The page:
NRO and NRE account: How to open it when you’re abroad

NRE (Non Resident External) and NRO (Non Resident Ordinary) are two types of accounts that NRIs (Non Resident Indians) can open if they need a way to transfer money, open a fixed deposit, or buy mutual funds, and stocks in India.

What follows is a sequence of events that will take place, and some pointers that you might find useful while getting a NRE or NRO account.

How to open a NRE or NRO Account?

1. Contact the Bank

There are usually two ways of getting in touch with a bank: either have them call you, or you call their helpline.

Banks like HDFC and HSBC have this option where you can fill up a contact form and then their representative calls you. Whereas SBI lists out its call center numbers for various countries and you can call them to discuss opening an NRE / NRO account.

The first step is to talk to a bank representative because once you talk to the rep – he will inquire which account you need to open, whether it’s joint or single account, and accordingly tell you what documents you need to open the account, and email you the forms as well.

2. Book an appointment to fill the form

Don’t be daunted if you see a big 10 page attachment in your email. The paperwork is not as intimidating as it looks. It will take about 20 minutes to fill up, and can’t be done on your own, but it’s not all that bad.

Because you need help to fill up the form – the bank rep will book an appointment with you (usually telephonic) to go over the forms and walk you through them.

You will have to print them ahead of time and you can fill the easier sections yourself. Leave anything you’re not sure of because there are a lot of things there that aren’t very intuitive. For instance at one point you will encounter a question asking you if you’re politically exposed, and you’ll be tempted to say hell yeah – I’ve been  exposed so bad I’m radioactive. While that may be true, it’s not what they’re asking. So, don’t try to fill the entire form without their help.

Oh, and keep a black pen handy; filling up tons of information while on the phone is a pain in itself – you don’t want to make it worse by having to hunt for black pens!

There are a lot of parts that they will just ask you to skip over or leave empty, so it’s really not as bad as it looks.

3. Get the documents ready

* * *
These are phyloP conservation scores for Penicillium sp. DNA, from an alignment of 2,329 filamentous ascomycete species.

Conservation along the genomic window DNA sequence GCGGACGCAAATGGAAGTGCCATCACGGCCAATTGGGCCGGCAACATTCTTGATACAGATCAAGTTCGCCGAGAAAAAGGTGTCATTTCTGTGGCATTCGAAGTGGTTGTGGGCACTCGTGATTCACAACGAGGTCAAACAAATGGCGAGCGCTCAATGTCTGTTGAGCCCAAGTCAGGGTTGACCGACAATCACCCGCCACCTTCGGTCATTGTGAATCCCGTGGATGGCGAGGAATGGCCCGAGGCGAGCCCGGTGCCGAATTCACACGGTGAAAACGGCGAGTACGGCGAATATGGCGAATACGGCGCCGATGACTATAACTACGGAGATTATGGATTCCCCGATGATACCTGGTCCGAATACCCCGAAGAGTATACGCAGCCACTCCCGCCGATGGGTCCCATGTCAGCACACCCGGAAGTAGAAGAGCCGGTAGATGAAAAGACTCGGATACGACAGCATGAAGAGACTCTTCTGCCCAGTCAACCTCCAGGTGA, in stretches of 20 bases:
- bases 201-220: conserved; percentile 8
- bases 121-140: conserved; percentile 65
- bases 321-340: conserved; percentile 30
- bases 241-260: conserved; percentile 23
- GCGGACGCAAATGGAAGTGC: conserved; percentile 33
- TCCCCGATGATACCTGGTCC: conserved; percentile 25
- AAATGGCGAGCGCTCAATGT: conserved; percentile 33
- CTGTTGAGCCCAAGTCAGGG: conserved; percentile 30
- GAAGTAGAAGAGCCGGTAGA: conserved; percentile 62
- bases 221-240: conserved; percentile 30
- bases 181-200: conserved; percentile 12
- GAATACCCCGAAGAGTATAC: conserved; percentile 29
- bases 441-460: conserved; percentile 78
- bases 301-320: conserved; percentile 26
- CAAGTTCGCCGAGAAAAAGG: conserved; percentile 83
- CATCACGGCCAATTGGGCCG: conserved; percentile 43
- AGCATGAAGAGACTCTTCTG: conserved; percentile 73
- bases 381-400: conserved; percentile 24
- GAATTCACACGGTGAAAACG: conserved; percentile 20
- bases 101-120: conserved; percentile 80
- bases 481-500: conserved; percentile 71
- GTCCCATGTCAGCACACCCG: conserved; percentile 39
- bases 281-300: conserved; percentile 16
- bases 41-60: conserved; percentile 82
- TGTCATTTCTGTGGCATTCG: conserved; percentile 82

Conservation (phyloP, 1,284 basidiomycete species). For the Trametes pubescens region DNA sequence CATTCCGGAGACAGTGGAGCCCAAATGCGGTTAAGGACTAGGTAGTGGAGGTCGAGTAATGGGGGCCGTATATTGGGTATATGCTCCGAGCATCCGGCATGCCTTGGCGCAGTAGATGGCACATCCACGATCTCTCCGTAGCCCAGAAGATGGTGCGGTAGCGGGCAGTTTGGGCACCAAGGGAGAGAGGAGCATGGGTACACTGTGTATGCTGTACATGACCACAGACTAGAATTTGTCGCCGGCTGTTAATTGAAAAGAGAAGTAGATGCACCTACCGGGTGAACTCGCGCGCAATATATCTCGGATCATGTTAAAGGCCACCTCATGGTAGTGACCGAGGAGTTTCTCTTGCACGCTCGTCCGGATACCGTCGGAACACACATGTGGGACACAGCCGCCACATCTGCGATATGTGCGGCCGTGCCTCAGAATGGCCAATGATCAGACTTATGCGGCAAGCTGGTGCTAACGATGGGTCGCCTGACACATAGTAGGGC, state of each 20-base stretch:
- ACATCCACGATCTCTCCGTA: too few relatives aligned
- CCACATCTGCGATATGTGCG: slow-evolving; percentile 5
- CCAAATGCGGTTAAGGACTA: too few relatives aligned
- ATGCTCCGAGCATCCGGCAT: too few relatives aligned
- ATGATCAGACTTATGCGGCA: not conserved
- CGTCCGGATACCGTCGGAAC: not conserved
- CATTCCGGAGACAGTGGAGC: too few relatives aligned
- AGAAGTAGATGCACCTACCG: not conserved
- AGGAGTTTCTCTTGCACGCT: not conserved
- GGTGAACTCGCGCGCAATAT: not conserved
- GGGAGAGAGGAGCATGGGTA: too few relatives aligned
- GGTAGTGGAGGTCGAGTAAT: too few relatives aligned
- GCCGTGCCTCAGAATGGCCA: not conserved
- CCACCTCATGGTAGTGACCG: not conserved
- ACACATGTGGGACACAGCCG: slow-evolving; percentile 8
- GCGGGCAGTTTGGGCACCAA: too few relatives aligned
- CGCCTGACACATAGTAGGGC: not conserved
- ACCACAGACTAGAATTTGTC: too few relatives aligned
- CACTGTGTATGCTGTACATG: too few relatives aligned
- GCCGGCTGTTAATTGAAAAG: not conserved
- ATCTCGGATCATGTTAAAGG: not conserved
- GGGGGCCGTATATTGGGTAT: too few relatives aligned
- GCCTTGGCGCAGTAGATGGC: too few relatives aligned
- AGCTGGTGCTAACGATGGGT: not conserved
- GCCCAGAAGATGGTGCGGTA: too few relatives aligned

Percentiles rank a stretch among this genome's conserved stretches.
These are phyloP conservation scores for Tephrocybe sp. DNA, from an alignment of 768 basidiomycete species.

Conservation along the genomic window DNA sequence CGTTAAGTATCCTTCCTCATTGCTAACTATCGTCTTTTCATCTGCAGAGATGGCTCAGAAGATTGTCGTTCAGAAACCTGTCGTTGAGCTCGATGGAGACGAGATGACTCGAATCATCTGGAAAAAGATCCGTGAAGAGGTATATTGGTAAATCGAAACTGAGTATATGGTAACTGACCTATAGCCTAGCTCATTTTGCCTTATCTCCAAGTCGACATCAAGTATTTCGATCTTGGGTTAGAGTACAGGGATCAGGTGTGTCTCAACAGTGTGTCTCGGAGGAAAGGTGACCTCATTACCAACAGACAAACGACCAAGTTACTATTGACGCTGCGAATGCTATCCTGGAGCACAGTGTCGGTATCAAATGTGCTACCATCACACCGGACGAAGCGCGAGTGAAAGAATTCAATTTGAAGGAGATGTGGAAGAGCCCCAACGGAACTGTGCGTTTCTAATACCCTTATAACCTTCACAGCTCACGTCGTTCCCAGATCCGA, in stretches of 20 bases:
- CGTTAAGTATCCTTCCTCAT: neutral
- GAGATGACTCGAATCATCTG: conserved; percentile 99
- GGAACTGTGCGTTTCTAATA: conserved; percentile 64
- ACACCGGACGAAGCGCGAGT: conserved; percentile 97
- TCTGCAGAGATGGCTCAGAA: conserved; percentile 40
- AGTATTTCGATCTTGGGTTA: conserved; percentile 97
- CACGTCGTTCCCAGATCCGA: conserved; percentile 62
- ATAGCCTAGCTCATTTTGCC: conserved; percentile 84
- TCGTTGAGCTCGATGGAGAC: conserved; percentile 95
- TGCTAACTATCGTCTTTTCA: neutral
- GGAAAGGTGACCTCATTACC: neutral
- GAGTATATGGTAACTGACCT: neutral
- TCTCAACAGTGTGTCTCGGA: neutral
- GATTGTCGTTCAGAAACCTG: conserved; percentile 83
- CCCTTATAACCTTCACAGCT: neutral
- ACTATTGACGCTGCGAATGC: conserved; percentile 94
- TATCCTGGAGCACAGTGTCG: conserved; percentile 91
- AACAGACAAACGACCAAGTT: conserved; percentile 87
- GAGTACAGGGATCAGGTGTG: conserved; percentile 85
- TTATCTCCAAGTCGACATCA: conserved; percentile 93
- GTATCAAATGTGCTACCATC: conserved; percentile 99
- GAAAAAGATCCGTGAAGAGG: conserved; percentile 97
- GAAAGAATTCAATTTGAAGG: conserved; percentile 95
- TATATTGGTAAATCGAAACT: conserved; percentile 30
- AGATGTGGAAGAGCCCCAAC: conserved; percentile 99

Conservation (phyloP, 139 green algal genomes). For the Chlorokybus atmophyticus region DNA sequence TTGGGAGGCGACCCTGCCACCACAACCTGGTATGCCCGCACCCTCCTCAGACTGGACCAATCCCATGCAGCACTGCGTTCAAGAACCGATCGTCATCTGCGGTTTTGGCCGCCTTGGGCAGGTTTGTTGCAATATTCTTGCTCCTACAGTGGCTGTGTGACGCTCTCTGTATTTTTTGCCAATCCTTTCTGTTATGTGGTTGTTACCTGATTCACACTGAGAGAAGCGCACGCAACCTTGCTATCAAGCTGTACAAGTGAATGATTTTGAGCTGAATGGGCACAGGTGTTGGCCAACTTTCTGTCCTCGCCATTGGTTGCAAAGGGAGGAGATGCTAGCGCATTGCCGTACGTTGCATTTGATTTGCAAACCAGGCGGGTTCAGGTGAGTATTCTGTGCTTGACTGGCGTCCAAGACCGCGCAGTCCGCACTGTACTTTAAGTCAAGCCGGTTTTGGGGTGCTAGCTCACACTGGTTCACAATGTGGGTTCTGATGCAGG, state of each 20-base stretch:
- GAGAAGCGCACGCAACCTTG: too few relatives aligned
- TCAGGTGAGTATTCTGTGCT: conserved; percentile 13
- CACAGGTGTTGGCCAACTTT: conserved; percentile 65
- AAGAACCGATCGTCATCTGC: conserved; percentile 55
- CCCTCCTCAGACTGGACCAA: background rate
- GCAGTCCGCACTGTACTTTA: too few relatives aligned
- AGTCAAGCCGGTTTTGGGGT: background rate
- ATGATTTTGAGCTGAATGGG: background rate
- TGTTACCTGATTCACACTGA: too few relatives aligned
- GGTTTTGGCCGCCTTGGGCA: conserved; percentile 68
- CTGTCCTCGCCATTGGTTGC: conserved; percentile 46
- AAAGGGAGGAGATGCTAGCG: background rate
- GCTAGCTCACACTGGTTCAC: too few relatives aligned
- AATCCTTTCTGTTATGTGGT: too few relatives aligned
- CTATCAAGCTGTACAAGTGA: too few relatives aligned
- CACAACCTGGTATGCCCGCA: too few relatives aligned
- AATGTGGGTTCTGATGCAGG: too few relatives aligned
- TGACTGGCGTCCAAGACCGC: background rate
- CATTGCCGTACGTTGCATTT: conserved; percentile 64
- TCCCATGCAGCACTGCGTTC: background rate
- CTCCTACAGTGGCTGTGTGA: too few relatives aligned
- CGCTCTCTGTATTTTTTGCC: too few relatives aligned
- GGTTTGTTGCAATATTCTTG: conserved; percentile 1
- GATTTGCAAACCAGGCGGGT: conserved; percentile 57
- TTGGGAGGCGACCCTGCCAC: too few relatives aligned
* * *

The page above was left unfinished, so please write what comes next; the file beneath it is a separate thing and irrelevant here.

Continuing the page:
They will ask for documents based on your country of residence and what type of account you’re opening but here are some common ones that you should be ready with.

  • Copy of first and last page of passport
  • Copy of the visa page on your passport
  • Two residence proofs – this can be things like your driver’s license, phone or utility bills, bank statements, pay – stubs etc.
  • The filled up account opening forms.
  • Passport photograph.

On their website – some banks have asked for these to be notarized, but in reality they don’t always need that. Self – attested documents also do, which is nothing more than signing on every document yourself.

4. Write  a check in USD or your currency

You will need to write a check in order to open the account, and this can be done in USD or a few other foreign currencies. They will tell you if you can give the check in the currency of your country, or the alternative if that’s not possible.

5. Mail it to the PO Box or India Address

In some cases the banks will have a PO Box in your country of residence where you can send the documents instead of sending it to India.

However, before you decide to mail the documents to the PO Box check with them to see if there is a difference in processing time if the documents are sent to a PO Box instead of the India address.

These documents are generally processed in India, and sending your documents to a PO box may add to a delay of as much as 15 – 20 days, so before you decide where to send the documents it’s better to check with them on what they advise, and what the difference in cost is.

The bank rep will follow up with you and its a good idea to email him letting him know that you’ve mailed the documents so they can keep a track of when they receive it, and help in processing.

The one thing that’s missing from this post is recommendation on where to open an account, and that’s because I have no answer to that and nor do I have a reasonable way to compare one bank with another. You can choose one with which you’ve had good experience in the past and I’m afraid I don’t have much more input on that.

I’m really keen to hear on your experience with opening an NRE or NRO account so please do share that in comments, and of course all questions and other observations are welcome.


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